A man doing arm exercises using weights.
A man doing arm exercises using a heavy weight. It's important not to overexert yourself when getting back into exercising after COVID-19 recovery. iStock/Getty Images Plus

Returning to Exercise After COVID-19

According to experts, you will most likely need to reduce the volume and intensity of your workout for at least a couple of weeks while you're recovering from the virus.

This will probably entail taking longer rest periods in between sets "due to reduced lung capacity making it harder to breathe," Kollath said. "Don't worry, we find this doesn't last forever. Just be patient and give your body time to heal."

Suggestions from health experts include:

  • Longer rest periods between sets.
  • Low-intensity exercises (walking or exercise bike).
  • Workout at a level where you can still carry on a conversation.
  • Resistance training.
  • Core strengthening exercises.
  • Exercises you were used to pre-COVID-19.

Chung, the specialist in neurology, physical medicine and rehabilitation at Johns Hopkins, said: "We typically use rating of perceived exertion (RPE) to estimate their cardiovascular limit/fitness. Once they reach certain levels of exertion, we usually stop the training and repeat the same amounts of training before they can advance it. There are various other measurements to estimate cardiovascular fitness, which can be used based on individual conditions."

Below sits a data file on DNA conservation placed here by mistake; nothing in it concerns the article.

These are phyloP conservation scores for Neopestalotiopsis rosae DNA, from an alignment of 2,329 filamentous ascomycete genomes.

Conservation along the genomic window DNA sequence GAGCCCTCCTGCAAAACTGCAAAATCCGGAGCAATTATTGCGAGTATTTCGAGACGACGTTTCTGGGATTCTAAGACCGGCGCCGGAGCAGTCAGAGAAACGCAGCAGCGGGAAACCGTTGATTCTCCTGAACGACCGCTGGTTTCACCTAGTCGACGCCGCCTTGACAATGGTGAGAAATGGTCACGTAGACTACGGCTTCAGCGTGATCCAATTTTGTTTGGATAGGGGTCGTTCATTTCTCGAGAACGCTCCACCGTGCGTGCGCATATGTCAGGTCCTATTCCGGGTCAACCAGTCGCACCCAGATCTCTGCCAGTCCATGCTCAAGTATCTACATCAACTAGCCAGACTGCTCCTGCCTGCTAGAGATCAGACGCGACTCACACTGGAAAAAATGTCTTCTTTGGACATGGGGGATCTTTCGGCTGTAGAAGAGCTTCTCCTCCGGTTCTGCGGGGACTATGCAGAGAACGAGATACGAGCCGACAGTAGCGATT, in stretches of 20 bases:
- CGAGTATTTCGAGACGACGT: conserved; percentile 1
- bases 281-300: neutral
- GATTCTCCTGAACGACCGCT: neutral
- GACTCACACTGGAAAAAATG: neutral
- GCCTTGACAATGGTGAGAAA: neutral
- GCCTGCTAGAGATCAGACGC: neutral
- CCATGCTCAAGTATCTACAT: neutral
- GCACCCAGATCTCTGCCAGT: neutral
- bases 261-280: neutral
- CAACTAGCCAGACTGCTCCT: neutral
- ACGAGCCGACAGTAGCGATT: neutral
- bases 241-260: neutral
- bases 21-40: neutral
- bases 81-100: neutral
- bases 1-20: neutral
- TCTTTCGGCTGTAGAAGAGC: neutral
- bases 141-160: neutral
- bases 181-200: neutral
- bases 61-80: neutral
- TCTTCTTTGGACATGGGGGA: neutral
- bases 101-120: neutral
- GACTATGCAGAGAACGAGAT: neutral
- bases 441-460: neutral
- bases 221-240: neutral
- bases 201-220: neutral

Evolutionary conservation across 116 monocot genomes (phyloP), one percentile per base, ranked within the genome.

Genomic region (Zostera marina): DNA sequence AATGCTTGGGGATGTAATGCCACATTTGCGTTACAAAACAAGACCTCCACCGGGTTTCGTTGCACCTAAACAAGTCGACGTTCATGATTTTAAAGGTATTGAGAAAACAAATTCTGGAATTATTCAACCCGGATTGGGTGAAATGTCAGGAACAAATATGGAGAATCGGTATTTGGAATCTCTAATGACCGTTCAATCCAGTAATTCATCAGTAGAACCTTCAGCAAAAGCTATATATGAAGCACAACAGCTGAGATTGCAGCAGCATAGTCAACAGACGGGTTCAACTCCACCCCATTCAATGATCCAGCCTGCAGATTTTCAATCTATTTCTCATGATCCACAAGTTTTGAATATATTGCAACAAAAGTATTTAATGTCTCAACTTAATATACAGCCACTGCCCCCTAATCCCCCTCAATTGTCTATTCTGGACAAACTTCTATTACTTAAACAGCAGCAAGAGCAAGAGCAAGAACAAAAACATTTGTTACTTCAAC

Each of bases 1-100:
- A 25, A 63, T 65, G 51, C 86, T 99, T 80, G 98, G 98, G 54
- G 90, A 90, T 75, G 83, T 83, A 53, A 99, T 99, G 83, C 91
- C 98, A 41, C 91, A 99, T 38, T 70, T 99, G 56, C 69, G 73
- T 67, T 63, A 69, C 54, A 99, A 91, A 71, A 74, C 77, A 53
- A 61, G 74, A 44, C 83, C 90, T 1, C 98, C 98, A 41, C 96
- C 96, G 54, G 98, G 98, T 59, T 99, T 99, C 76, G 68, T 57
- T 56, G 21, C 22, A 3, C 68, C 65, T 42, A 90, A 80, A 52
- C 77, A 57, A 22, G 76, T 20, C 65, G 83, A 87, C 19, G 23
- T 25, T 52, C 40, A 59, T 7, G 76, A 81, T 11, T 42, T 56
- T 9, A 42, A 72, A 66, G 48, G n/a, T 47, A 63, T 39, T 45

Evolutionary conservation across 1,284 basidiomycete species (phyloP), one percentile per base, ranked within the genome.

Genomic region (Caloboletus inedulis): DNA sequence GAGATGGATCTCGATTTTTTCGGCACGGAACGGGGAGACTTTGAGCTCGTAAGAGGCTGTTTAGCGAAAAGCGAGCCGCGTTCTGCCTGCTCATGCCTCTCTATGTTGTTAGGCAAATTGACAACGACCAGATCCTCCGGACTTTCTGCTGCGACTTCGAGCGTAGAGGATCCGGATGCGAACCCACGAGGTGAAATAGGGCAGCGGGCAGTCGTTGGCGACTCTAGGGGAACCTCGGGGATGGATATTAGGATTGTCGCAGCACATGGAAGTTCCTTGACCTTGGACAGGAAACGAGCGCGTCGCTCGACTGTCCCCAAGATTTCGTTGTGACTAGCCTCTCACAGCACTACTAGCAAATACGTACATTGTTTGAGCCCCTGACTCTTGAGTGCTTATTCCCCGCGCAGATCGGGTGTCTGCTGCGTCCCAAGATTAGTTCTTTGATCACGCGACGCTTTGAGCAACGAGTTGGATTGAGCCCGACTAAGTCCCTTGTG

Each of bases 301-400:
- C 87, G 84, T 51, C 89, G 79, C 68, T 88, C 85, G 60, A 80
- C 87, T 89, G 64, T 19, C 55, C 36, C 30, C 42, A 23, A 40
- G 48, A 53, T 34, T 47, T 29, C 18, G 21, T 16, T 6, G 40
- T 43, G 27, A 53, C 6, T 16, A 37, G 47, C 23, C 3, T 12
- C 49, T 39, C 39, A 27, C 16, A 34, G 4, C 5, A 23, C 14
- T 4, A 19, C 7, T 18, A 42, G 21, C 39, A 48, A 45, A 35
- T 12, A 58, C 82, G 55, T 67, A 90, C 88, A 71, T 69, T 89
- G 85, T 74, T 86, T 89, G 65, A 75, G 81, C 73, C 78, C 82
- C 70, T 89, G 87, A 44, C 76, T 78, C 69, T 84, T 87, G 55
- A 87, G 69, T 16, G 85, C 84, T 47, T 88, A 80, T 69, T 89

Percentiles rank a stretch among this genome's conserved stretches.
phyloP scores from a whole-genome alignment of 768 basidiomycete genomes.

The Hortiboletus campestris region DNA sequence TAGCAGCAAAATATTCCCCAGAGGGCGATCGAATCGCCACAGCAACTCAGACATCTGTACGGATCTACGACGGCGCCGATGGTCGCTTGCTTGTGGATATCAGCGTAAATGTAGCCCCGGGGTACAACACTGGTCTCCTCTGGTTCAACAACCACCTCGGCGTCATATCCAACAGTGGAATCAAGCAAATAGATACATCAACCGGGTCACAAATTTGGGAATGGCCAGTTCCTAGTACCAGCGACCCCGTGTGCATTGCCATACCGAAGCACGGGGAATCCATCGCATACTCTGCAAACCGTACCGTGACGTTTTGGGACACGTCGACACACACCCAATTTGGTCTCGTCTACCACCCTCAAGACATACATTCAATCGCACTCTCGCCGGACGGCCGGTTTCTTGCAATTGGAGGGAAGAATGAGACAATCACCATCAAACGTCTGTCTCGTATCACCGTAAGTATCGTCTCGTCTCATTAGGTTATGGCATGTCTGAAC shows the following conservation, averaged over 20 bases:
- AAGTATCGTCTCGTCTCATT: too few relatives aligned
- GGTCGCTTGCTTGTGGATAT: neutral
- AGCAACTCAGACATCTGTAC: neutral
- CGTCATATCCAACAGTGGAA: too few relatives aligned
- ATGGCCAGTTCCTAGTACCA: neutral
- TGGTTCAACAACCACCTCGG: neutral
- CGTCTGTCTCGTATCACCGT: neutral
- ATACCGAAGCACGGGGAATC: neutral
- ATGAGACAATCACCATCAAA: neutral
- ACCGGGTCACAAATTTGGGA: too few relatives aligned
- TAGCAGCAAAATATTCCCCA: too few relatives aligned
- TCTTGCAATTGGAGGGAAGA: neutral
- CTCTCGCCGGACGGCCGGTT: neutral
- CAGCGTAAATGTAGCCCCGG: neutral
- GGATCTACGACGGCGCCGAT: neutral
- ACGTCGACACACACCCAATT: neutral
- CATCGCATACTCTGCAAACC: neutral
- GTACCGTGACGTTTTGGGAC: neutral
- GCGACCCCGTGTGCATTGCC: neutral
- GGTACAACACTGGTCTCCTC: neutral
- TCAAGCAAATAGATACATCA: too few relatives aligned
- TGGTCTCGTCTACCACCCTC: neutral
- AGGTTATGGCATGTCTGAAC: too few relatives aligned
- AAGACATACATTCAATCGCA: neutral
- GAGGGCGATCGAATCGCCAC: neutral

Chung said. "It's also important to avoid overexertion, so we teach them [patients] about energy conservation."

ACE-certified personal trainer Kollath recommends resistance training. "You'll get the most bang for your buck. Plus, you can have as much rest as you need in between sets so your body can adequately recover."

Kollath advised endurance athletes will want to do at least half of the training volume they were doing pre-COVID-19 infection in order to allow your lung capacity to fully recover. The workload can be increased over time as your body heals, she said.

The main key is to "listen to your body," Das advised. Once your COVID-19 symptoms resolve and you start low-intensity exercises, over the following couple weeks you can raise the intensity. But you should still be "keeping the effort at a level that feels pretty easy."

Galiatsatos explained "there isn't going to be an exercise that is better than the other" when it comes to exercising after having COVID-19.

The ALA medical spokesperson recommends sticking to exercises you've been accustomed to but just starting off slower than before.

"The goal is that you want to be able to use your lungs like you used them in the past," Galiatsatos said. If you try an exercise and get short of breath, then that is your limit right now. You can exceed that limit in the future but it takes time.

The expert said: "You have to be conscious that the lungs are organs and if they are injured, they need time to heal. What I always ask patients is 'Where were you before COVID?' and that is where we will try to get to."

For those who have never worked out prior to their COVID-19 infection, "exercise now needs to be a part of the conversation because it is going to expedite the healing," Galiatsatos advised.

A woman on an exercise bike.
A woman on an exercise bike at a gym. Experts recommend low-intensity workouts, such as walking or using an exercise bike, to start get back into your fitness routine after recovering from COVID-19. iStock/Getty Images Plus